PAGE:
Mikania scandens (L.) Willd., climbing hempweed, 2637.

Packera tampicana (DC.) C. Jeffrey, Tampico butterweed, 1871.

Parthenium hysterophorus L., false ragweed, 2120.

Pluchea camphorata (L.) DC., camphorweed, 2328.

Pyrrhopappus carolinianus (Walter) DC., Carolina false dandelion, 2208.

Pyrrhopappus pauciflorus (D. Don) DC., small-flowered false dandelion, 1773.

Ratibida columnifera (Nutt.) Wooton & Standl., Mexican-hat, 2017.

Rudbeckia hirta L., brown-eyed susan, 2194.

Smallanthus uvedalia (L.) Mack. ex Small, bear's-foot leafcup, 3156.

Solidago canadensis L. var. scabra (Muhl. ex Willd.) Torr. & A. Gray, rough-leaf Canadian goldenrod, 2235.

* Sonchus oleraceus L., common sowthistle, 2232.

Symphyotrichum dumosum (L.) G. Nesom, bushy aster, 2395. (duplicate at BRIT)

Symphyotrichum racemosum (Elliott) G. Nesom var. subdumosum (K. Wiegand) G. Nesom, bush raceme aster, 2388. (duplicate at BRIT)

Verbesina virginica L. var. virginica, Virginia frostweed, 2178.

Vernonia missurica Raf., Missouri ironweed, 2633.

* Youngia japonica (L.) DC., Japanese hawkweed, 1881.

BIGNONIACEAE

Campsis radicans (L.) B. Seemann ex E. Bureau, trumper-creeper, 2116.

BORAGINACEAE

Heliotropium indicum L., Indian heliotrope, 2144.

Heliotropium procumbens Mill. var. procumbens, four-spike heliotrope, 2108.

Myosotis macrosperma Engelm., spring forget-me-not, 1839.

BRASSICACEAE

* Cardamine debilis D. Don, weak bittercress, 1779.

Lepidium virginicum L. var. medium (Greene) C.L. Hitchc., Virginia pepperwort, 1777.

Rorippa palustris (L.) Besser, yellowcress, 2091.

CAMPANULACEAE

Triodanis lamprosperma McVaugh, prairie venus' looking-glass, 2016.

CAPRIFOLIACEAE

* Lonicera japonica Thunb., Japanese honeysuckle, 1904.

Sambucus nigra L. var. canadensis (L.) B.L. Turner, common elderberry, 2132.

Symphoricarpos orbiculatus Moench, coralberry, 2180.

Viburnum dentatum L., southern toothed arrow-wood, 2089.

Viburnum rufidulum Raf., rusty blackhaw, 1905.

CARYOPHYLLACEAE

* Cerastium glomeratum Thuill., sticky mouse-ear chickweed, 1778.

Stellaria prostrata Baldwin ex Elliott, prostrate starwort, 2801.

CHENOPODIACEAE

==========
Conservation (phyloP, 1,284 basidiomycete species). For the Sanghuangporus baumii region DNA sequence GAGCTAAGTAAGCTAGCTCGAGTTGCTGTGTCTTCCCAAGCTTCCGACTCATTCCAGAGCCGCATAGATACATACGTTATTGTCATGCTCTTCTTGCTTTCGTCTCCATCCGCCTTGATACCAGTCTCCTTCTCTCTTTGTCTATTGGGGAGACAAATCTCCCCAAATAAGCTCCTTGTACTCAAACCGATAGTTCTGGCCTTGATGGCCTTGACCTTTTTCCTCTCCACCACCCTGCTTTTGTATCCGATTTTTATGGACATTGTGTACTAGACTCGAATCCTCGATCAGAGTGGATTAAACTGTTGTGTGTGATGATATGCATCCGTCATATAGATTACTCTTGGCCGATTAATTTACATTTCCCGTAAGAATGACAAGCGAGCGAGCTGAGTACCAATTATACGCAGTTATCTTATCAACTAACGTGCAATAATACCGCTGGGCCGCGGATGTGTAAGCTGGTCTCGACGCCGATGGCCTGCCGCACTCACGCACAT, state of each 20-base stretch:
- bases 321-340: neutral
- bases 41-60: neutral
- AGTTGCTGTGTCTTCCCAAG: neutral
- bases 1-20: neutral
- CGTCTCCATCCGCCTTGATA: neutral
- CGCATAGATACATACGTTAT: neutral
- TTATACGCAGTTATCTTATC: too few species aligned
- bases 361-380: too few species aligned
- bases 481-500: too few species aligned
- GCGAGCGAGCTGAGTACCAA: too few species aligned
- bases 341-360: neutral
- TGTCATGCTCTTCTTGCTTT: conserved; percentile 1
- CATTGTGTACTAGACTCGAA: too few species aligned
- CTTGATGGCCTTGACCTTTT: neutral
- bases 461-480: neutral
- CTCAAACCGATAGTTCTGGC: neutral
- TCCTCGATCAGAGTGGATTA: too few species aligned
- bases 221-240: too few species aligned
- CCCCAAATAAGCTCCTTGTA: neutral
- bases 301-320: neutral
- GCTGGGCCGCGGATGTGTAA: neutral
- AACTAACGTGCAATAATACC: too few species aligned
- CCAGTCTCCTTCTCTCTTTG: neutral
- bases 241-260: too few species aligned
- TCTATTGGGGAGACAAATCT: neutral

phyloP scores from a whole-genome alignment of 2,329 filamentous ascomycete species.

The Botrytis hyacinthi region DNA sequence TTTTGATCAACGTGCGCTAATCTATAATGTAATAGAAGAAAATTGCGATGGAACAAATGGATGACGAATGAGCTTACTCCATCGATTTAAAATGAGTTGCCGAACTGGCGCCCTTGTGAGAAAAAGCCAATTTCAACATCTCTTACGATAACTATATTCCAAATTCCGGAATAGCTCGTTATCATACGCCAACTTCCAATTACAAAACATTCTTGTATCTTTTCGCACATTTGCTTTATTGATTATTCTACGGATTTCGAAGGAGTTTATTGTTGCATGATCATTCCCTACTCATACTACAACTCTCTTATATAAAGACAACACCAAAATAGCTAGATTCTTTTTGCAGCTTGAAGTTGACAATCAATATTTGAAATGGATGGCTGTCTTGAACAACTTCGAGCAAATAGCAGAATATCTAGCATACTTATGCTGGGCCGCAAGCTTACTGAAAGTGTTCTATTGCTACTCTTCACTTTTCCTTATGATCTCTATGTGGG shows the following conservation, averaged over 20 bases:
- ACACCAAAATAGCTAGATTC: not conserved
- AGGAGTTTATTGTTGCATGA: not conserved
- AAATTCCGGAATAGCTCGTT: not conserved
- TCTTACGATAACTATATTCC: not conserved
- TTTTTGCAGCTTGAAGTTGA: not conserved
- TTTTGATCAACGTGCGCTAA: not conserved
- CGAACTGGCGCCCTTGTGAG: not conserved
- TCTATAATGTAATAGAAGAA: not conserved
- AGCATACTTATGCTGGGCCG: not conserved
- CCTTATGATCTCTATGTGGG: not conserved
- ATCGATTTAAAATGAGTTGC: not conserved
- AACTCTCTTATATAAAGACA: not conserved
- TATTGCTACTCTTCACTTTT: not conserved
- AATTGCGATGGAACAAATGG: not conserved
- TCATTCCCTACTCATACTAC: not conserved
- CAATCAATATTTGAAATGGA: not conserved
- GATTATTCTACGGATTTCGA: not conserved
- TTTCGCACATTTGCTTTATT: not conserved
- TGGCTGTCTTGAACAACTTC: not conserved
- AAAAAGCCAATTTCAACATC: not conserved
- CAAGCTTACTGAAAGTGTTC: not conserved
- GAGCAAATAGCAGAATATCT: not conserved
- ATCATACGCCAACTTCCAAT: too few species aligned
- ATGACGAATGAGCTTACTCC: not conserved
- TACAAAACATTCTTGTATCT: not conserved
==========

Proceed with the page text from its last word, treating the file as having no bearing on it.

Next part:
* Chenopodium berlandieri Moq., Berlandier's goose-foot, 2192.

CONVOLVULACEAE

Dichondra carolinensis Michx., Carolina pony-foot, 1858.

Ipomoea cordatotriloba Dennst. var. cordatotriloba, tie-vine, 2119.

Ipomoea lacunosa L., white-star morning glory, 2257.

CORNACEAE

Cornus drummondii C. A. Mey., rough-leaf dogwood, 2013.

CRASSULACEAE

Penthorum sedoides L. subsp. sedoides, ditch stonecrop, 2527.

CUCURBITACEAE

Melothria pendula L. var. pendula, drooping melonette, 2217.

CUSCUTACEAE

Cuscuta pentagona Engelm., dodder, 2198.

EBENACEAE

Diospyros virginiana L., common persimmon, 2926.

EUPHORBIACEAE

Acalypha gracilens A. Gray, slender three-seeded mercury, 1759.

Acalypha rhomboidea Raf., rhombic-leaf three-seed mercury, 2142.

Caperonia palustris (L.) A. St.-Hil., marsh false-croton, 2143.

Chamaesyce nutans (Lag.) Small [Sy = Euphorbia nutans Lag.], eyebane sand-mat, 2156.

Chamaesyce serpens (Kunth) Small [Sy = Euphorbia serpens Kunth], matted sand-mat, 2212.

Croton capitatus Michx. var. lindheimeri (Engelm. & A. Gray) Mull. Arg., Lindheimer's hogwort croton, 2148.

Croton monanthogynus Michx., one-seed croton, 2339.

Euphorbia bicolor Engelm. & A. Gray, snow-on-the-prairie, 2171.

Euphorbia dentata Michx., toothed spurge, 2230.

Euphorbia spathulata Lam., warty spurge, 1863.

Phyllanthus pudens L. C. Wheeler, bird-seed leafflower, 2213.

* Triadica sebifera (L.) Small [Sy = Sapium sebiferum (L.) Roxb.], Chinese tallow-tree, 2096.

Tragia urticifolia Michx., nettle-leaf noseburn, 2078.

FABACEAE

* Albizia julibrissin Durazz., mimosa tree, sight record.

Amphicarpaea bracteata (L.) Fernald, American hogpeanut, 2331.

Desmanthus illinoensis (Michx.) C. MacMillan ex Robinson & Fern., Illinois bundleeflower, 2138.

Desmodium canescens (L.) DC., hoary ticktrefoil, 2151.